The Smart Contract Platform Master Plan. Fostering Adoption is key

By |2018-06-07T14:58:19+00:00June 7th, 2018|

EOS is about to release its mainnet this week after a year of anticipation and a $4 billion+ raise. It is the first of many new smart contract platforms that will launch in the next 12 months. Second generation smart contract platforms such as Tezos, Cardano and Dfinity, have all raised a staggering amount of money, more than $5 billion combined. These chains are all in a race to become the biggest network and to do that, they need to beat Ethereum. This post will look at how far ahead Ethereum is, how these new cash-rich platforms can catch up and how investors can make decisions on who will win the upcoming platform war.

Ethereum’s lead.

Before discussing how to win the platform war, it’s useful to look at a snapshot of the current Ethereum ecosystem and its lead. Consensys released a report that highlighted its current scale.

Some key points from the report include:

  • Over 1,500 DApps are built on Ethereum.
  • MetaMask, the in-browser wallet extension, has over 1 million users.
  • 94% of the top 100 and 87% of the top 800 tokens run on Ethereum.

So basically, every recognized DApp is built on Ethereum.

If we look at the development side, one development framework for Ethereum , Truffle, is sitting at nearly 550,000 downloads. Github lists 14,000 repositories and 220,000 commits concerning Ethereum. Most impressively, the Ethereum developer community is estimated at 250,000 people.

This is a significant lead and one that has been built up over the last three years. Consensys is the central nervous system of the Ethereum ecosystem. The Consensys mesh has been broken into three arms, Core Components (i.e. infrastructure and developer tools), Services (i.e. company support services) and Applications (i.e. new companies). It has over 1000 people working on 50+ projects globally, all targeted at expanding the use case of Ethereum.

WINNING THE WAR

Pick your battleground

There will be a smart contract platform war over the next 12-24 months as projects fight for adoption. Winning this war will take a well-targeted go-to-market strategy. As a platform foundation, the first step in such a strategy is determining how your platform is superior to others. Most respected analysts are expecting 2-5 platforms to emerge as winners, and I tend to agree with them, as the number of unique characteristics needed by platforms are limited. This means that platforms must focus on building an ecosystem of projects that are well suited to these strengths. Play to your strengths!

For example, EOS is seen as platform grade resistant, not censorship grade resistant i.e. EOS is immutable if a platform, like Facebook or Google, tries to attack it, but not if sovereign entities, like a government, attack it. Thus, EOS would not be good at the wealth storage application (e.g. digital gold/Bitcoin), but would suit most DApps. More specifically, its low latency would suit DApps requiring large volumes of data to be written on-chain quickly (e.g. a decentralized social network). Tezos is a self-amending Ledger whose consensus mechanism should prevent forks. This should suit any project which emphasizes governance, i.e. a decentralized organization.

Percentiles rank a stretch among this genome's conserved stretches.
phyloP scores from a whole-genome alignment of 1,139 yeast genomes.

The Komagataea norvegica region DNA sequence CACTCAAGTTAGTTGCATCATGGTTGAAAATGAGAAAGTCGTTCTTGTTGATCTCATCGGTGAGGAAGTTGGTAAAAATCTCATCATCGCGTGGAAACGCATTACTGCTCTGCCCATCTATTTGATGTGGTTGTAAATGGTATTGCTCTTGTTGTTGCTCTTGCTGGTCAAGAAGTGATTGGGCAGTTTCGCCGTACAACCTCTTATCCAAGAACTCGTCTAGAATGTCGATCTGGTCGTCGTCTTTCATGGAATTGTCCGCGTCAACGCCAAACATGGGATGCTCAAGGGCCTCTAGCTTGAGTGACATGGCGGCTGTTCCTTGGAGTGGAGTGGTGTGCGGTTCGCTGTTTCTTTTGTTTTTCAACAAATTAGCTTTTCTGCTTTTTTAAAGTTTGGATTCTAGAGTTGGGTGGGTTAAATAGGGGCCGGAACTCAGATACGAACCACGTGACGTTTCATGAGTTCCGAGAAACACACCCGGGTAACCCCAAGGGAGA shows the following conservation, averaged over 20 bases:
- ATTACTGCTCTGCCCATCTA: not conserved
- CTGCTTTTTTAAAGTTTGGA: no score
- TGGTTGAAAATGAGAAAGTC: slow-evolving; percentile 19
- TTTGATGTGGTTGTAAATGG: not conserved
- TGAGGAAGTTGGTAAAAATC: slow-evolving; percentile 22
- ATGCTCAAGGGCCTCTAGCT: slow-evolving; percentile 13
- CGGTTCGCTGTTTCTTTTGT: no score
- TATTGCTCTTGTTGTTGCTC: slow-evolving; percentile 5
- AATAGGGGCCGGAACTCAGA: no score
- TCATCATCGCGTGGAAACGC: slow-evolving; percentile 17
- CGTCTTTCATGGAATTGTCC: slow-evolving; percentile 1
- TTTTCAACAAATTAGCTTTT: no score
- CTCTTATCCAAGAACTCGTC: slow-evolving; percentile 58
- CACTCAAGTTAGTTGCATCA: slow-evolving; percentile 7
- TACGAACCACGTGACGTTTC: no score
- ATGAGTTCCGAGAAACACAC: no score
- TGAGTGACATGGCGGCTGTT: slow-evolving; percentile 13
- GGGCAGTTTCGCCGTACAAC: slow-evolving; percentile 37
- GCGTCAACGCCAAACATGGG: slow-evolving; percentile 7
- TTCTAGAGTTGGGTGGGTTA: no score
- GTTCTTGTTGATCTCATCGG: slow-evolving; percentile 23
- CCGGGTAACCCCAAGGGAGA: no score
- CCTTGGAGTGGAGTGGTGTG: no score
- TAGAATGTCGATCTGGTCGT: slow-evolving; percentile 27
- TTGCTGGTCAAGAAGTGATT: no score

Create your army

Once the foundation has decided on the best types of DApps, it should start to seed these areas aggressively. This should be done by creating a three-pillared ecosystem acceleration structure, in a similar vein to Consensys. The pillars should focus on: Core and Developer Infrastructure, DApp Development, and Outreach. A note, that the main difference to Consensys is that there is no services arm. This is because I believe that a vast number of firms that service DApps already exist and will help another platform if they can receive training and have clients. I do not feel that a foundation will help by centralizing these roles. In fact, centralized services may cause people to become disillusioned with the platform if they cannot compete with the preferred centralized provider.

Go to war

The last question is how to convert one resource (money) into a successful ecosystem of users, companies, developers and more money. These four aspects create strong network effects as they improve the quality of the ecosystem through positive feedback loops (more users, means more money, means more companies, means more developers, etc). I am going to show how to convert money into such an ecosystem by using EOS as an example. Although the amount of money involved is staggering, I still believe that the EOS foundation (in this case Block.one) should spend between 25%-50% of its total raise on the ecosystem acceleration structure. For reference, I am assuming that the EOS team spends its committed $1 billion on Core and Developer Infrastructure, DApp Development and Conversions, a subsection of Outreach. I have excluded the other section of Outreach, marketing and education, as, although valuable, I believe these elements are well understood.

Core Infrastructure – 10% of funds ($100 mil)

An ecosystem needs core applications to make it usable. The second generation blockchains must aggressively fund teams that build core infrastructure in order to meet this need.

  • Wallet applications
    • MyEtherWallet facilitates millions of dollars of transactions. EOS must fund the development of an alternative as this helps onboard people to the ecosystem and drive liquidity. This alternative wallet should store EOS and EOS token derivatives.
    • An in-browser plugin wallet, such as Metamask.
  • Hardware wallet integration
    • Many crypto users only trade with hardware wallets. So, smart contracts must integrate with hardware wallets, such as Ledger and Trezor. Importantly, the standard for tokens on top of the platform (e.g EOS’s ERC-20 equivalent standard) must work with hardware wallets. Smart contract foundations should pay companies such as Ledger to fast track their integration.
  • Liquidity-paired Exchange
    • The key to becoming a ‘reserve currency’ is being the anchor currency in key trading pairs. ETH is considered a ‘reserve currency’ as it is a major trading pair in many exchanges, largely due to the number of popular ERC-20 pairs and relative ease (from a technical and practical standpoint) for an exchange to enable the said pair. In this regard, EOS should fund the development of its own exchange (with EOS as a key trading pair). This lets EOS become more liquid, but it also allows EOS to become a ‘reserve currency’. ETH has achieved reserve currency status as many of the projects, which raised money in ETH, haven’t withdrawn it to BTC or fiat. ‘Hodler Projects’ create velocity sinks and trap value, which causes increases in token value, but that phenomenon is for a separate post.